New York

Vito Acconci and Steven Holl

In the past few years, the maverick organization Storefront for Art and Architecture has invited artists to subvert not only the conventional function but the very architectural structure of the gallery space. Utilizing strategies of surveillance, confounding the viewer’s expectations of a protected interiority, artists and architects have exploited this Lilliputian, homely, wedge-shaped space to undermine traditional art environments. On two earlier occasions, artists have flexed their muscles to cut through the grimy exterior wall of Storefront to produce a certain permeability between interior (art) and exterior (life). Now Vito Acconci and Steven Holl have gone beyond making a surgical incision in the wall and performed a complete autopsy on the building. The south wall was cut, splayed, and clamped so that every viewer participated in the forensic examination that confirmed the perilous state of the art gallery.

But as if discreetly draping a corpse, Acconci and Holl performed a very tidy operation. Huge apertures were cut along the entire wall. Rather than having its flesh removed, the structure was placed on hinges that pivoted either horizontally or vertically. At the end of each day, the huge swinging elements were pushed back into place and the wall was sealed, as if by sutures, until it was reopened the following day. The body of the building was constantly violated and repaired—left wide open or virtually impenetrable. There were three large openings on vertical pivots; smaller window-sized cutaways placed above eye level or near the base of the wall. Viewers walked in and out of the various incisions and, of course, became part of the spectacle. While there was undoubtedly a rationale to justify the size and position of the openings in Storefront’s wall, the overall experience was of a complete negation of the functionality of architecture.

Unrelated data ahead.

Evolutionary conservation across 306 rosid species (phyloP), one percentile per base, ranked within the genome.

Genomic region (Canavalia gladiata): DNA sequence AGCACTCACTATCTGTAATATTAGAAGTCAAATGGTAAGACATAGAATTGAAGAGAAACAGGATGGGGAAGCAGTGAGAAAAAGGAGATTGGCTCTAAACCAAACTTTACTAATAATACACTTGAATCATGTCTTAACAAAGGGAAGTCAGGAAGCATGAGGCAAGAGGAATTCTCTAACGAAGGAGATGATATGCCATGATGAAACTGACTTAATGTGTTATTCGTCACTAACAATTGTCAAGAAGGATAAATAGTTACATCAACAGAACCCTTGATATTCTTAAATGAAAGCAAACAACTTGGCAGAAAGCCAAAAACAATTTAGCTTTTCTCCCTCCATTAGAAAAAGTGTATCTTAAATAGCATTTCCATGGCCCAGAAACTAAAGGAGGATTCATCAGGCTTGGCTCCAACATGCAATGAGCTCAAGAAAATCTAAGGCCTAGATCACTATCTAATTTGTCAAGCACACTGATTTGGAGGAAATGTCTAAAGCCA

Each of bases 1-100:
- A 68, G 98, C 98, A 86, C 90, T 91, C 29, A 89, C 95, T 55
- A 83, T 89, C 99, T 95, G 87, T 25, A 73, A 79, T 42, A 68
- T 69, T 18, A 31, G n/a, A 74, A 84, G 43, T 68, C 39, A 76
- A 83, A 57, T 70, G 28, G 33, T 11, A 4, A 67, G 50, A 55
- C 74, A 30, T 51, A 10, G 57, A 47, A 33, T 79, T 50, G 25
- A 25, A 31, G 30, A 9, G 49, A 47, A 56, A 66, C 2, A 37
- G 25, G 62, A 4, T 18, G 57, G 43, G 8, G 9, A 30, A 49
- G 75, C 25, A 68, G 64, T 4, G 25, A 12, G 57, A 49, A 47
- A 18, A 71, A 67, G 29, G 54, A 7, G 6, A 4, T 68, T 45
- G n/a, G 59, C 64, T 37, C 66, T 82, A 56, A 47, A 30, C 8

Acconci and Hull’s project was not unlike Gordon Matta-Clark’s subversive dissections of architecture. There was a calculated madness or possession in Matta-Clark’s aggressive penetrations of the architectural whole, but Acconci and Hull limited their activity to peeling away the skin—to the disruption and displacement of the wall which, like an organism’s epidermis, reliably creates a separation between private space and the more random conditions of the city beyond.

Unfortunately, after the initial shock of this project, its impact quickly diminished. Ultimately, it seemed like a respectful visit to a recycled idea. Questions about why were quickly replaced with curiosity about how. The gallery had not really escaped into the city and the city didn’t invade the spaces of art display and production. Viewers were offered a progression of revolving doors little more challenging or unusual than most building lobbies. Storefront did not push the dimensions of theory and practice as it has done so courageously for the past decade. This project is a symbol of the organization’s intentions rather than a bold enactment or extension of political agendas. Yet, where else in New York is there an arena that consistently raises such provocative questions about art and architecture? Even its quiet disappointments are promising passages—its routine autopsies hold out the hope of truly startling results.

Patricia C. Phillips